Out of the Garden

Joel Williamson

in William Faulkner and Southern History

Published in print February 1996 | ISBN: 9780195101294
Published online October 2011 | e-ISBN: 9780199854233 | DOI:
Out of the Garden

More Like This

Show all results sharing this subject:

  • Social and Cultural History


Show Summary Details


The Mansion reflected the saving force in the South that shows the innate goodness in white people of all classes. This optimism was not present in The Sound and the Fury, where the only saving grace was Dilsey. Light in August, on the other hand, gave the readers an idea of optimism amidst the land of desolation. Faulkner seemed contented when he wrote Light in August. The main character in The Wild Palms found peace in the Parchman penitentiary. Faulkner ended the Snopes trilogy while he was in Virginia. This was when the “the Greenfiled phase” of his work ended. He then began to write The Reivers. This work was a pulling back of the idea that the plain whites were going to save Southern humanity. The main character was Lucius Quintus Cincinnatus Priest. In his last years, Faulkner believed that there was an internal being in the end. During this time, he ended the Snopes trilogy.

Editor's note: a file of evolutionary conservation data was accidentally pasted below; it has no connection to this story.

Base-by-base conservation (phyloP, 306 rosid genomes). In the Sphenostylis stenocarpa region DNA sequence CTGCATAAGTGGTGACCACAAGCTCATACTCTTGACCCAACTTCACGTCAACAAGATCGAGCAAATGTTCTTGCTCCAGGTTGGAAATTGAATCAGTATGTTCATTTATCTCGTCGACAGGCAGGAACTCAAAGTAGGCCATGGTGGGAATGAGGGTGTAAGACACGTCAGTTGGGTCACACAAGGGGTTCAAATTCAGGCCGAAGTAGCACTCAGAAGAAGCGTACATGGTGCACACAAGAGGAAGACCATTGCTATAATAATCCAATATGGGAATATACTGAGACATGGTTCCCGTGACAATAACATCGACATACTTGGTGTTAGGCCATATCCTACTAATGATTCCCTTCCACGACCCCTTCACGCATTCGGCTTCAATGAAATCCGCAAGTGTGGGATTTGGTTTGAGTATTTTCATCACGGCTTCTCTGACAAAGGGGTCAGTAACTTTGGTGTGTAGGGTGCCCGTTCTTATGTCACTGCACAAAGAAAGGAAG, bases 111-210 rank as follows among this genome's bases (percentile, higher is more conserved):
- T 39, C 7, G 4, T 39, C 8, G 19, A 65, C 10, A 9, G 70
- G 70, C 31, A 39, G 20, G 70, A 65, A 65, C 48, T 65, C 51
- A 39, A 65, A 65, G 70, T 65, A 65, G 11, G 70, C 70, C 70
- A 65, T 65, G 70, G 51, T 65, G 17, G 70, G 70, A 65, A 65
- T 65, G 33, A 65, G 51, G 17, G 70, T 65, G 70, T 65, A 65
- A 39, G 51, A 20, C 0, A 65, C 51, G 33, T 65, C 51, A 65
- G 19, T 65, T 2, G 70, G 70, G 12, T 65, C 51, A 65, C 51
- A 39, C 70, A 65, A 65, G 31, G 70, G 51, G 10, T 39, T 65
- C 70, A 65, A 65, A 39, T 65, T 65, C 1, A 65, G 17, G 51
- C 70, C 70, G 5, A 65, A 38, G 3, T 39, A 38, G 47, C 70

Keywords: The Mansion; The Sound and the Fury; Light in August; The Wild Palms; The Reivers; Snopes trilogy

Chapter.  2378 words. 

Subjects: Social and Cultural History

Full text: subscription required

How to subscribe Recommend to my Librarian

Buy this work at Oxford University Press »

Users without a subscription are not able to see the full content. Please, subscribe or login to access all content.